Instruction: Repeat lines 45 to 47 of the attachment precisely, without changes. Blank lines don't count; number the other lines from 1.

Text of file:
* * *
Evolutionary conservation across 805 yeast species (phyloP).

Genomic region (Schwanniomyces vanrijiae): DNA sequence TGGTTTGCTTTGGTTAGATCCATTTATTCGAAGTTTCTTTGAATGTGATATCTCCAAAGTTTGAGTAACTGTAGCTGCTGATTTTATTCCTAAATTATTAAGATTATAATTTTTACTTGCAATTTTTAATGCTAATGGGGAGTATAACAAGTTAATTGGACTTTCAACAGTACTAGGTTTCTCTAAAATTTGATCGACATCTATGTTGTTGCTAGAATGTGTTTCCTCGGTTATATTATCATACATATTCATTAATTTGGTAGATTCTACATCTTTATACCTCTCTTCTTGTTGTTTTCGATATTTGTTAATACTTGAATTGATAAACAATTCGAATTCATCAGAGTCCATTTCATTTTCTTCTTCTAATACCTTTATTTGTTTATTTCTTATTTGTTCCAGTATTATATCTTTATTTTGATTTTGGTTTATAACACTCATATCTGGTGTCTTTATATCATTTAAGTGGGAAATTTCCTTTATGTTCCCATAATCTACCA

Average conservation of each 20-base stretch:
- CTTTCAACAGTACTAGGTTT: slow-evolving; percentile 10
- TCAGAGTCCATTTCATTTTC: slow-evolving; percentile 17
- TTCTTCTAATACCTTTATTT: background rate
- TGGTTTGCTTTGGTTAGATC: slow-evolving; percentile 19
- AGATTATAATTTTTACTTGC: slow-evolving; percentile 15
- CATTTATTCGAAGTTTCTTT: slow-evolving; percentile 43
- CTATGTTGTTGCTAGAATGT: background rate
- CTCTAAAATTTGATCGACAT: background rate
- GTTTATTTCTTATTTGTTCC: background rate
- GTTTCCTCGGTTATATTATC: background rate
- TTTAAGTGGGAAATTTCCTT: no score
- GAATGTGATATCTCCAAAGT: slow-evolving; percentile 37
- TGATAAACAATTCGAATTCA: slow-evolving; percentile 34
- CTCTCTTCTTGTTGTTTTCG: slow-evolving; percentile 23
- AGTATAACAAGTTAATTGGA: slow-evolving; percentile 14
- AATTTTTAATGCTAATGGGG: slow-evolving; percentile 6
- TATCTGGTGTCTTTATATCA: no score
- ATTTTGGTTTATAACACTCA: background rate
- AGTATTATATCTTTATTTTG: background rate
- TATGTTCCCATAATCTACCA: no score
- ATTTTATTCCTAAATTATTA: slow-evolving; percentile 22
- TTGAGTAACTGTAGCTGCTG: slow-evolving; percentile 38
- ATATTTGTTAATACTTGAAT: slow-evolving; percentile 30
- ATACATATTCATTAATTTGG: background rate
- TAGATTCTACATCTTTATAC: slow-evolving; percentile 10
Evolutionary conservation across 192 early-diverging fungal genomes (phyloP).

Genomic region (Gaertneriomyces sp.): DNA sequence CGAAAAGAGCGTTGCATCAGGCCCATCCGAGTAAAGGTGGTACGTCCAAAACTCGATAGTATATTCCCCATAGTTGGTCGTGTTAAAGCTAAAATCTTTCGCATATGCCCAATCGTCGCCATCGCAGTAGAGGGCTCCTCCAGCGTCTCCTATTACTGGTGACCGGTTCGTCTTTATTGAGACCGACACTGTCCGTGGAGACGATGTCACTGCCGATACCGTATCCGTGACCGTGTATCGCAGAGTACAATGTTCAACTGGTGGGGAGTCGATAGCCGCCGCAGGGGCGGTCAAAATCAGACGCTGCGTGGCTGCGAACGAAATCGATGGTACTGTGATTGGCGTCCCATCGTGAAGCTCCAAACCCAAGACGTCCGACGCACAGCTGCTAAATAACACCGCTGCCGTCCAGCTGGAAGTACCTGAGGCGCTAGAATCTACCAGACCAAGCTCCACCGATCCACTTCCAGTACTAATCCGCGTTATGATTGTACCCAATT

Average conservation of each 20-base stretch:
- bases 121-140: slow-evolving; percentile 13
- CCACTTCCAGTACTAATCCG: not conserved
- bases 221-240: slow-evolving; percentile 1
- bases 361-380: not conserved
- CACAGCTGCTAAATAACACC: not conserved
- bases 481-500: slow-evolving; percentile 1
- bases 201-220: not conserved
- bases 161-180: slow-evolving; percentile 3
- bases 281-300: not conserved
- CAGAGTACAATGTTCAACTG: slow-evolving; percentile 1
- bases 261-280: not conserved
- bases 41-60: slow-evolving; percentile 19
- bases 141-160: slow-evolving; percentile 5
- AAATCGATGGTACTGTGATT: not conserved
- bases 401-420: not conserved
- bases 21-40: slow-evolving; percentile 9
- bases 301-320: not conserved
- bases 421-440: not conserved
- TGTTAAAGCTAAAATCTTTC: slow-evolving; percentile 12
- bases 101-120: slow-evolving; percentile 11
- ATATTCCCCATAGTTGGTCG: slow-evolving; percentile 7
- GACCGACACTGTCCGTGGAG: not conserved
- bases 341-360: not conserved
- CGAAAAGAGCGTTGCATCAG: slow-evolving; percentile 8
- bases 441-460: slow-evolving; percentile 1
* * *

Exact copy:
- AAATCGATGGTACTGTGATT: not conserved
- bases 401-420: not conserved
- bases 21-40: slow-evolving; percentile 9